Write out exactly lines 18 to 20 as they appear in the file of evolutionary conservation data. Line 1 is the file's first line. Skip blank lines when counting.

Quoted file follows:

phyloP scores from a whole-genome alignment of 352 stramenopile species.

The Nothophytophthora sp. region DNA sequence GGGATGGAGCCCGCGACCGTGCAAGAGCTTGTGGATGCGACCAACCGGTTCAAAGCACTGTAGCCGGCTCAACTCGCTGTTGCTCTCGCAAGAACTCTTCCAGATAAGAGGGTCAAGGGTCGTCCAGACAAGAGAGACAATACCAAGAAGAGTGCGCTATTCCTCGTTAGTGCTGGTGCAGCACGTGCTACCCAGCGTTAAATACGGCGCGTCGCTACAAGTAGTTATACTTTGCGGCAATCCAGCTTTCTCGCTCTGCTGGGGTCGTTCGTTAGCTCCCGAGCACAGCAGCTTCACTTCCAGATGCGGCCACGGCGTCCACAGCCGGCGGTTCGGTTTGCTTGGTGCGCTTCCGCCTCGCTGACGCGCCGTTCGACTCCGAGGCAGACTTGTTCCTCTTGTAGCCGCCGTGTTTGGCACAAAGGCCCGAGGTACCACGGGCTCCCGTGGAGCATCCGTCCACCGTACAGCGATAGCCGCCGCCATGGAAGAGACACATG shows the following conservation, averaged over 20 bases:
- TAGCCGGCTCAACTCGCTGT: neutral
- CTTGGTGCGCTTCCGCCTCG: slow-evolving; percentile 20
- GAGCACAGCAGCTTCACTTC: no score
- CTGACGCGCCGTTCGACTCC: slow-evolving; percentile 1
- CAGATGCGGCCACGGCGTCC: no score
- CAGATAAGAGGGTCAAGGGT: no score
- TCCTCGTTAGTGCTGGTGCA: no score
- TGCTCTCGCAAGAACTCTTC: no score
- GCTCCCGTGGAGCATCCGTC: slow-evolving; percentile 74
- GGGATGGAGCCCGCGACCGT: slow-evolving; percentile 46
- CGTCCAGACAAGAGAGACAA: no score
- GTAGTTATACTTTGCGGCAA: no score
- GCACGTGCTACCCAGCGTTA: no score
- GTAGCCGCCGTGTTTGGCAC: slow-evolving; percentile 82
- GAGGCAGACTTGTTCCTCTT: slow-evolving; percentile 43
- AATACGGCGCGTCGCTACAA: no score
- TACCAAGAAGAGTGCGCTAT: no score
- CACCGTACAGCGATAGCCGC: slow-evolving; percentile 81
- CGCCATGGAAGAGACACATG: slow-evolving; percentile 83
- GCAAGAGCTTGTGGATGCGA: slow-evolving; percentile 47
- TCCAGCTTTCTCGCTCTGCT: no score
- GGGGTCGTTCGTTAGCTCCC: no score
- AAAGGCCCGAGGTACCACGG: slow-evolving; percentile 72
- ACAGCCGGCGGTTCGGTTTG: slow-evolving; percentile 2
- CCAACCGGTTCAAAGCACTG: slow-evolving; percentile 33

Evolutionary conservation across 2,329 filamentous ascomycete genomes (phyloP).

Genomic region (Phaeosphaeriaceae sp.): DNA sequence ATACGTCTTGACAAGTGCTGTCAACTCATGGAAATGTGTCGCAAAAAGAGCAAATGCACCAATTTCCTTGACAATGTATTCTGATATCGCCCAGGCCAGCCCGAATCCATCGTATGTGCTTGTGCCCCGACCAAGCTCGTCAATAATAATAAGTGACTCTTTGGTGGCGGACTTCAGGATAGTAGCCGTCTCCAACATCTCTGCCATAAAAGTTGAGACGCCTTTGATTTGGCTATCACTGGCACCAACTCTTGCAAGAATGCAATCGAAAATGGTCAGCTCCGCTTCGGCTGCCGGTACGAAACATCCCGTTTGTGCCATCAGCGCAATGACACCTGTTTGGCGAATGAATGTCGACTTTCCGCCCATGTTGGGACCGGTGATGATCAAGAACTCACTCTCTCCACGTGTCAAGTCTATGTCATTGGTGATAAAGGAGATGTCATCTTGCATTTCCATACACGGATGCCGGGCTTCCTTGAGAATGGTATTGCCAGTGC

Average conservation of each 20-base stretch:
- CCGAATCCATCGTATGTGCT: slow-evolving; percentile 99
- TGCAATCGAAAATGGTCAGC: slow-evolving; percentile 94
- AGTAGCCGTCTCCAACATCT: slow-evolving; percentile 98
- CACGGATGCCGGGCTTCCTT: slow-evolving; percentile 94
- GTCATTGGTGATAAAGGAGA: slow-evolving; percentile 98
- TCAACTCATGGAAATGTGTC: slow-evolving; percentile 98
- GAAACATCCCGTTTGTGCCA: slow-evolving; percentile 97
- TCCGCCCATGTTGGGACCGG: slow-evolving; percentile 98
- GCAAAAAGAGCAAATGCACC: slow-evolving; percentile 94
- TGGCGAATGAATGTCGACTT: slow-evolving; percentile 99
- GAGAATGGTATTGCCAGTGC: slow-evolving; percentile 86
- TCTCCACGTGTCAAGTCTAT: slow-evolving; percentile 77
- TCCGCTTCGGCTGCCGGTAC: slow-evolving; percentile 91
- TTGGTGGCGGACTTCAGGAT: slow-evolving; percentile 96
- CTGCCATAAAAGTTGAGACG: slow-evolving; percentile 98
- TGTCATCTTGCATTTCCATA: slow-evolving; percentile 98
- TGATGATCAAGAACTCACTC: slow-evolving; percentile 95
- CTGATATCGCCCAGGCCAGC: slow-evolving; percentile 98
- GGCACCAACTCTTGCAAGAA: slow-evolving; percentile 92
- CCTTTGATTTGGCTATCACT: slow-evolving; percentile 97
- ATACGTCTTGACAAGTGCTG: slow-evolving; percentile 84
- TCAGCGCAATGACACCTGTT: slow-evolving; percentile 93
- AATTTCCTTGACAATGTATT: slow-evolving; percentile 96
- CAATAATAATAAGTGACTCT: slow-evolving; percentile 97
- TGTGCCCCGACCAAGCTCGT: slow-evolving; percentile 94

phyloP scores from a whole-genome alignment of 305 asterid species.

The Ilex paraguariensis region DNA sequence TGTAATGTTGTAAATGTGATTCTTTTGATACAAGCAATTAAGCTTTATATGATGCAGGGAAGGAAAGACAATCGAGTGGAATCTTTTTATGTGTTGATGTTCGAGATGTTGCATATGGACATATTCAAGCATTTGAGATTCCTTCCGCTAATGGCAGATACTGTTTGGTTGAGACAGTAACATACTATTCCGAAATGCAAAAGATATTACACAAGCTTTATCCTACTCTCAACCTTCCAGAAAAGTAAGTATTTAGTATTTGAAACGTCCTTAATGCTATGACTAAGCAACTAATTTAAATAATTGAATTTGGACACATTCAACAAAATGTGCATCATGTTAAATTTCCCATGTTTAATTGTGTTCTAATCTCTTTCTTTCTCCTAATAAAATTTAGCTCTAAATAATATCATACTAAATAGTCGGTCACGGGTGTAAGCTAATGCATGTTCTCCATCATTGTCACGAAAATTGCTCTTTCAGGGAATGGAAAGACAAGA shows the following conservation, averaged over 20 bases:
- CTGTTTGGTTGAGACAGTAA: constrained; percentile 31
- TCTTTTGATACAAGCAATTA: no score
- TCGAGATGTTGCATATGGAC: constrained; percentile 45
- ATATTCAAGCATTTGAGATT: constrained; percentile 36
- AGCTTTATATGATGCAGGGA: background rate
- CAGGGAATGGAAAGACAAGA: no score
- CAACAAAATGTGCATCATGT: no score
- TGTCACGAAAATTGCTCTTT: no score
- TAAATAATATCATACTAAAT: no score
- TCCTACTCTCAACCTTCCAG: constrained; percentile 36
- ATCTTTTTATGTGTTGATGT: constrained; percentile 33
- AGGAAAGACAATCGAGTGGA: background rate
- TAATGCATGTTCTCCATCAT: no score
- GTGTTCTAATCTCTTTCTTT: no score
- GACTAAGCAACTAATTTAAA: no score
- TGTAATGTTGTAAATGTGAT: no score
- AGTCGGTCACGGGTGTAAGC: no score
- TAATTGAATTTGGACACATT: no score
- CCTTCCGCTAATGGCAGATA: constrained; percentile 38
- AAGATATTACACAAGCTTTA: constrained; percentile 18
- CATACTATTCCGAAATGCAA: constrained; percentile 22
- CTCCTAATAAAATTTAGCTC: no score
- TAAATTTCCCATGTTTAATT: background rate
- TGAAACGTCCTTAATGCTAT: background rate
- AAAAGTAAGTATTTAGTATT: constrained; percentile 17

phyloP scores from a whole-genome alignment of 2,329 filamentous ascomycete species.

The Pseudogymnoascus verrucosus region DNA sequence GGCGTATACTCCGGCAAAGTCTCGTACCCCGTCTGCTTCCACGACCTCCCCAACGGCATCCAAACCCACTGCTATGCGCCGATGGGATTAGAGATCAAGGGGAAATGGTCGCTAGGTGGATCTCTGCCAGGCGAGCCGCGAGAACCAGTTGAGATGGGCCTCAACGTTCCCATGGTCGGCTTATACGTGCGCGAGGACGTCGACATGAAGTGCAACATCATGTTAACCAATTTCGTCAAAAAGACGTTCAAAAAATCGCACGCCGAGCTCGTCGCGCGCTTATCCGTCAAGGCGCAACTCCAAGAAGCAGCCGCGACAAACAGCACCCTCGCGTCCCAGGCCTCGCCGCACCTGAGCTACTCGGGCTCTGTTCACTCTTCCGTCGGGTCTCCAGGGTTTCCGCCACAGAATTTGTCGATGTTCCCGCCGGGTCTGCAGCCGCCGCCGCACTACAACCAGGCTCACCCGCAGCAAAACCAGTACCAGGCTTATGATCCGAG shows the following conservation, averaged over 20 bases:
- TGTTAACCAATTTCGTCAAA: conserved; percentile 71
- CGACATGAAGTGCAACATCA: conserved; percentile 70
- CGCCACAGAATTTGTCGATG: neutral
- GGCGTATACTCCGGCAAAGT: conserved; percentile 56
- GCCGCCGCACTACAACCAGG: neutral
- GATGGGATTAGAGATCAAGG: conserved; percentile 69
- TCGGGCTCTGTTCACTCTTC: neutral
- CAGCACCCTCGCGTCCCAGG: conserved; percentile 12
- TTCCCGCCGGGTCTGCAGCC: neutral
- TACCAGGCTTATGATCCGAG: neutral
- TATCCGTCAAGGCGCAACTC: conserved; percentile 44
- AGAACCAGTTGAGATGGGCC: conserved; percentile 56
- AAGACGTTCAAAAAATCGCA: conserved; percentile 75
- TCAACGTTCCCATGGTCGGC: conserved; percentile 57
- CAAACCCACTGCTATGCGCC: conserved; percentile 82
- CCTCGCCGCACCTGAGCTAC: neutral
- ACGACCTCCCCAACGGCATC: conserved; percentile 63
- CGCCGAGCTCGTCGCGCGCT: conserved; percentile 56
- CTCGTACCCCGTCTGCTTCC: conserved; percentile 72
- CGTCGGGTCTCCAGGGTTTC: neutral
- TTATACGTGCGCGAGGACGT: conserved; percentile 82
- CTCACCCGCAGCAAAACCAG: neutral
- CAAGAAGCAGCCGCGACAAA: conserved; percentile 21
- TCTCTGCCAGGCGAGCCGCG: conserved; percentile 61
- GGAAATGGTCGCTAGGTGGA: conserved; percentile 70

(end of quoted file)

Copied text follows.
- AATACGGCGCGTCGCTACAA: no score
- TACCAAGAAGAGTGCGCTAT: no score
- CACCGTACAGCGATAGCCGC: slow-evolving; percentile 81